When nothing seems to work.
Full disclosure: that was me a couple of weeks ago. Something about a recent update to one of the utilities I use caused my computer to lock up and lock up hard. Nothing worked — or so I thought.
I discovered a few things along the way. A lockup is never great, but sometimes it’s not as bad as you think.
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When your computer freezes completely
Things to try:
- A graceful, controlled restart
- A forced restart (holding down the power button)
There are many things we might call lockups, so I want to be clear: this is what I call a hard lock. Nothing works. Keystrokes seem to do nothing, and while the mouse pointer may be visible on the screen, it just won’t move.
That was my experience. Usually it results in an expletive or two1 followed by a reboot. But in this case, that wasn’t quite necessary, which I found surprising. Here’s a list of things to try before you take that ultimate measure.
No, I don’t know for how long, but my first piece of advice is simply to wait a bit. There are scenarios where a poorly written piece of software — typically a device driver — can cause a computer to freeze up for “a while”.
Waiting can be frustrating, I get that. It feels like you’re doing nothing to resolve the situation (because you’re not). However, if the system returns, this is the path with the lowest risk of losing what you were working on at the time.
You may see a message that a program is “not responding” that offers you an opportunity to close just that program, after which your computer returns to normal.
This is one that surprised me. Even though the system appeared completely locked up, ALT+TAB — the keyboard shortcut to switch between running programs — worked. This allowed me to switch to a different program and regain control of the system.
The program I had been using then began showing the “spinning circle” icon when my mouse pointer was over it, and eventually, the “not responding” message popped up, allowing me to terminate it.
The CTRL+ESC keyboard shortcut is the equivalent of clicking on the Start button. This does two things: it displays the Start menu, of course, but it also transfers control to explorer.exe, which is the program that displays the Start menu and taskbar.
Much like ALT+TAB, giving another program control can sometimes free things up.
This age-old keyboard shortcut brings up a dialog with an assortment of possibly useful options.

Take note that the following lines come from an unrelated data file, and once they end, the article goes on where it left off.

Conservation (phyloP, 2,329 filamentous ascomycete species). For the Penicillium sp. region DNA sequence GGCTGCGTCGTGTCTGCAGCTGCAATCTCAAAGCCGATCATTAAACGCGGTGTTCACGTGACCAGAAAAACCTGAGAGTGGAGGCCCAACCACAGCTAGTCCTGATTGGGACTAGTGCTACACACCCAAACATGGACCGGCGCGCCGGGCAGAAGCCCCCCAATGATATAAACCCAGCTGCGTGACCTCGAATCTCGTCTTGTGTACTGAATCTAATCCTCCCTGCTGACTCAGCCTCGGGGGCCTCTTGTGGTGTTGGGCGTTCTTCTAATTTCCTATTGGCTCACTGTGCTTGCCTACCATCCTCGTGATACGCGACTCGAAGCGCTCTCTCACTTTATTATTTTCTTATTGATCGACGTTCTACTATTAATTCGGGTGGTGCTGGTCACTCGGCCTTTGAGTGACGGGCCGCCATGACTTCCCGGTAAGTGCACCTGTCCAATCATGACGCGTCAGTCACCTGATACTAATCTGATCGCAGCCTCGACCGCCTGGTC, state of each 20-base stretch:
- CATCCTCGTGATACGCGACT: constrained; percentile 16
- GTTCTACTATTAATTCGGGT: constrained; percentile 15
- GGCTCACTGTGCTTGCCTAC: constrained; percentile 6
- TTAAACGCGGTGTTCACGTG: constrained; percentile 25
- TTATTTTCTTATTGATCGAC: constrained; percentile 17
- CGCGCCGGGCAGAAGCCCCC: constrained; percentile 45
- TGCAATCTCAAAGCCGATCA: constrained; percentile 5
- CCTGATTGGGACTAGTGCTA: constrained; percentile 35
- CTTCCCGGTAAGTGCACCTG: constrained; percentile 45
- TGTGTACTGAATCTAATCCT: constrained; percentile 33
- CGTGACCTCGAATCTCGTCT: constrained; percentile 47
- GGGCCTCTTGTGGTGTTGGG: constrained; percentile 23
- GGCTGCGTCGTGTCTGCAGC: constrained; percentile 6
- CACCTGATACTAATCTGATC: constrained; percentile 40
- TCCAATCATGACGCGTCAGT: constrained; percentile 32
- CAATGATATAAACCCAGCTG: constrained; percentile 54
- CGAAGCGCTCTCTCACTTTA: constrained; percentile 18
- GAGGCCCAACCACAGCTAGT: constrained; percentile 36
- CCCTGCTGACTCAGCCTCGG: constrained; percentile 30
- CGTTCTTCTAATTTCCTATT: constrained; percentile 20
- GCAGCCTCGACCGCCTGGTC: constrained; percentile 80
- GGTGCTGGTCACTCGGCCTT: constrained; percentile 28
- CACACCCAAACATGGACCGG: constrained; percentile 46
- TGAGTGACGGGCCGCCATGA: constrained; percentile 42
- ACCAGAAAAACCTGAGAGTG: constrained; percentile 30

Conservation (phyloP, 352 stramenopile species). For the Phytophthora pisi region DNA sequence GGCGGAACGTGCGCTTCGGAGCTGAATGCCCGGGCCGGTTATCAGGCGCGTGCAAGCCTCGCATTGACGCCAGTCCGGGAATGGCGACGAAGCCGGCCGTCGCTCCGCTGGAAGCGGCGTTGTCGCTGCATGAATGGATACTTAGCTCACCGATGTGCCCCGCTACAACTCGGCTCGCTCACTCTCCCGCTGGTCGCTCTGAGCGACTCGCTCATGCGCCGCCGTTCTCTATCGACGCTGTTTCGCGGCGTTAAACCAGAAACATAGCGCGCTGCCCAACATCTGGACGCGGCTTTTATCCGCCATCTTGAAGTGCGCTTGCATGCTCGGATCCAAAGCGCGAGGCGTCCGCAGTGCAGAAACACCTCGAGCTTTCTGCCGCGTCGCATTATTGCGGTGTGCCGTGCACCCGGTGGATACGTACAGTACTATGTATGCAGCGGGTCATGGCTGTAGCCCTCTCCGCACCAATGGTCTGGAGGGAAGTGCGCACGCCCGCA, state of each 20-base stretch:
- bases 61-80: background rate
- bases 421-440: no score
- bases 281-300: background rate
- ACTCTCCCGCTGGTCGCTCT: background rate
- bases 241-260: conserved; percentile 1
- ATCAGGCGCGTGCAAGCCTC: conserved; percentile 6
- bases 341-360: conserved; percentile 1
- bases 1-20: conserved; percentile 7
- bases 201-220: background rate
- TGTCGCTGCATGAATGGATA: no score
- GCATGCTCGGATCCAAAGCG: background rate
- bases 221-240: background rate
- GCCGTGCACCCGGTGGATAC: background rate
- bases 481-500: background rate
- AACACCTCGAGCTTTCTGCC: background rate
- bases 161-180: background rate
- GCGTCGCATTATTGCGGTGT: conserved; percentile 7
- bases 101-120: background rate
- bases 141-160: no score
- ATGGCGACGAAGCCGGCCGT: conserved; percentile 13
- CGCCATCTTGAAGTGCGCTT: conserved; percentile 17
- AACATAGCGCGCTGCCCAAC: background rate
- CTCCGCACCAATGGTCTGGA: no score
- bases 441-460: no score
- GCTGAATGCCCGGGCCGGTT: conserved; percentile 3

If it works, then the two most useful are:
- Sign out signs you out of your current session, possibly closing whichever app caused the lockup. This can take a few seconds.
- Task Manager should return you to your desktop with Task Manager displayed. Here you may be able to force-close the problematic application, if you know what it is, or restart the system.
If the techniques above fail to rectify the problem, then the next step is a reboot.
If an option above gave you access to the option to reboot — perhaps on the Start menu or via Task Manager — doing so this way would be the most “graceful” reboot. It’s the method least likely to lose data or cause other problems. Since there may be a misbehaving application, this might take a minute or two, but if it’s an option, it’s worth waiting for.
The last option, which is one many people start with, is to force a reboot. That means holding the power button down for 10 or 20 seconds, switching off the power supply, unplugging the computer, or, in some now-rare cases, removing a laptop’s battery.
None of these techniques necessarily help you diagnose and avoid the problem in the future. If you’re lucky, perhaps you’ll get a clue about which application is causing the problem (as I did when I ran into this). But diagnosis is beyond the scope of this article, particularly since there are so many different possibilities.
Most importantly, though, you’ll regain control of your computer, ideally without losing anything, and can begin the process of trying to figure out why it happened in the first place.
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Footnotes & References
1: I work with computers; thus profanity is like a second language to me.